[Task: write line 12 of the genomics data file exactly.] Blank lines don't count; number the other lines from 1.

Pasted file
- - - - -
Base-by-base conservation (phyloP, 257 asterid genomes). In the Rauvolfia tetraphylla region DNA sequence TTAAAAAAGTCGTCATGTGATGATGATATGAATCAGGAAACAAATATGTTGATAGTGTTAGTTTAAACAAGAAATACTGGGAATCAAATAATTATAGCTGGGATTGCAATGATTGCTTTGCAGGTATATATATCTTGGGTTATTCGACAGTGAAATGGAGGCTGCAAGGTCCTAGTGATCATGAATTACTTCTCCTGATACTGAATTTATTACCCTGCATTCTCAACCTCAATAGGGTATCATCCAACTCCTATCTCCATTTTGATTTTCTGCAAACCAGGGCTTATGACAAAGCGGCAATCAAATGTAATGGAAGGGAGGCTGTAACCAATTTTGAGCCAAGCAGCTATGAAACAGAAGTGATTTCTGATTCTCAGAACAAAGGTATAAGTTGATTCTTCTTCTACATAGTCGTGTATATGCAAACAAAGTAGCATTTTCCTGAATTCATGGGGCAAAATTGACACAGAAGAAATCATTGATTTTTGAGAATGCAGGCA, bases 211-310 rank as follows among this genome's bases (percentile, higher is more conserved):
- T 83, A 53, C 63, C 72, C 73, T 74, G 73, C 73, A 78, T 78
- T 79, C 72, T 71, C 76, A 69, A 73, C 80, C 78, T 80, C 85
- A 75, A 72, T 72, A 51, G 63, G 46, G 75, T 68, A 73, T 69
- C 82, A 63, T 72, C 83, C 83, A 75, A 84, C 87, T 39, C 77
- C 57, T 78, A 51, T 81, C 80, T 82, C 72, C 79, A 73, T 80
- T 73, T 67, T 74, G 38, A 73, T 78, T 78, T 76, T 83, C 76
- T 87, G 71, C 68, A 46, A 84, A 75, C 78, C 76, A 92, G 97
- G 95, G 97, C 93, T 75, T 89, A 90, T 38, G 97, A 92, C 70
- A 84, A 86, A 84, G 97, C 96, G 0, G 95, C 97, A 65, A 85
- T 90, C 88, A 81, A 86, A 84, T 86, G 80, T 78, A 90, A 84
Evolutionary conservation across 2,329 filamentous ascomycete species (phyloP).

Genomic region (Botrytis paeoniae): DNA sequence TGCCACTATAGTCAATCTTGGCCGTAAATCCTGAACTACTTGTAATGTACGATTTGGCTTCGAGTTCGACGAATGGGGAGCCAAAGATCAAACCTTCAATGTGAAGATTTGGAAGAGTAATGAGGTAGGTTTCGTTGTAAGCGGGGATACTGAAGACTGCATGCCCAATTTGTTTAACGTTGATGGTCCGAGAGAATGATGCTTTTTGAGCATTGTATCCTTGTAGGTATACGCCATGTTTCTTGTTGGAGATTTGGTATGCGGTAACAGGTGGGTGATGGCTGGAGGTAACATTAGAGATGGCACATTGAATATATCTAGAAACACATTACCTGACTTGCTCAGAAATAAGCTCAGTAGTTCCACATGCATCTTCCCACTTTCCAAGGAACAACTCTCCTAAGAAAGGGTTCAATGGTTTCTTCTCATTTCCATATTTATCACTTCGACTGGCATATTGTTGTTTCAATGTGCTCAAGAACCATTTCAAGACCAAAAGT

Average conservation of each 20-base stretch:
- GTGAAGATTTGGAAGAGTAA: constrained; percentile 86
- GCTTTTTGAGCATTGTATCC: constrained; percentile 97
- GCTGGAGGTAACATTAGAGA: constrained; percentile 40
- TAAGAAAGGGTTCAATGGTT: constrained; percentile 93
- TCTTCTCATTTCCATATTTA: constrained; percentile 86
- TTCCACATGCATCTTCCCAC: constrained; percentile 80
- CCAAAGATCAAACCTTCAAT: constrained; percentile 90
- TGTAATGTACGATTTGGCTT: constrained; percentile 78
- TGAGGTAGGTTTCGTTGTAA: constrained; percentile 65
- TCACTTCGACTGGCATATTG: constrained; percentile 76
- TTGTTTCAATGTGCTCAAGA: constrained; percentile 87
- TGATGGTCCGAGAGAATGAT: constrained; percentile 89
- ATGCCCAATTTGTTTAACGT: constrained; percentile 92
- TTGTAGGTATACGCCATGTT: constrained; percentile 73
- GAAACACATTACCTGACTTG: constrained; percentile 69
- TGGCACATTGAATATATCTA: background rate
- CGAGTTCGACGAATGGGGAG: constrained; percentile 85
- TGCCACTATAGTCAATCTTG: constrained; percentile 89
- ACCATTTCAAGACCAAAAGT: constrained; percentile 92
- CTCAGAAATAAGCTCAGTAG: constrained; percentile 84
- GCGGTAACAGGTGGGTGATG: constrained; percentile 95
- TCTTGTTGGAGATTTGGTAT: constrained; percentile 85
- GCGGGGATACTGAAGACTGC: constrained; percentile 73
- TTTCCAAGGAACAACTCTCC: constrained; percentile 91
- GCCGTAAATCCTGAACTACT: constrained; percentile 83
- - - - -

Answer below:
Evolutionary conservation across 2,329 filamentous ascomycete species (phyloP).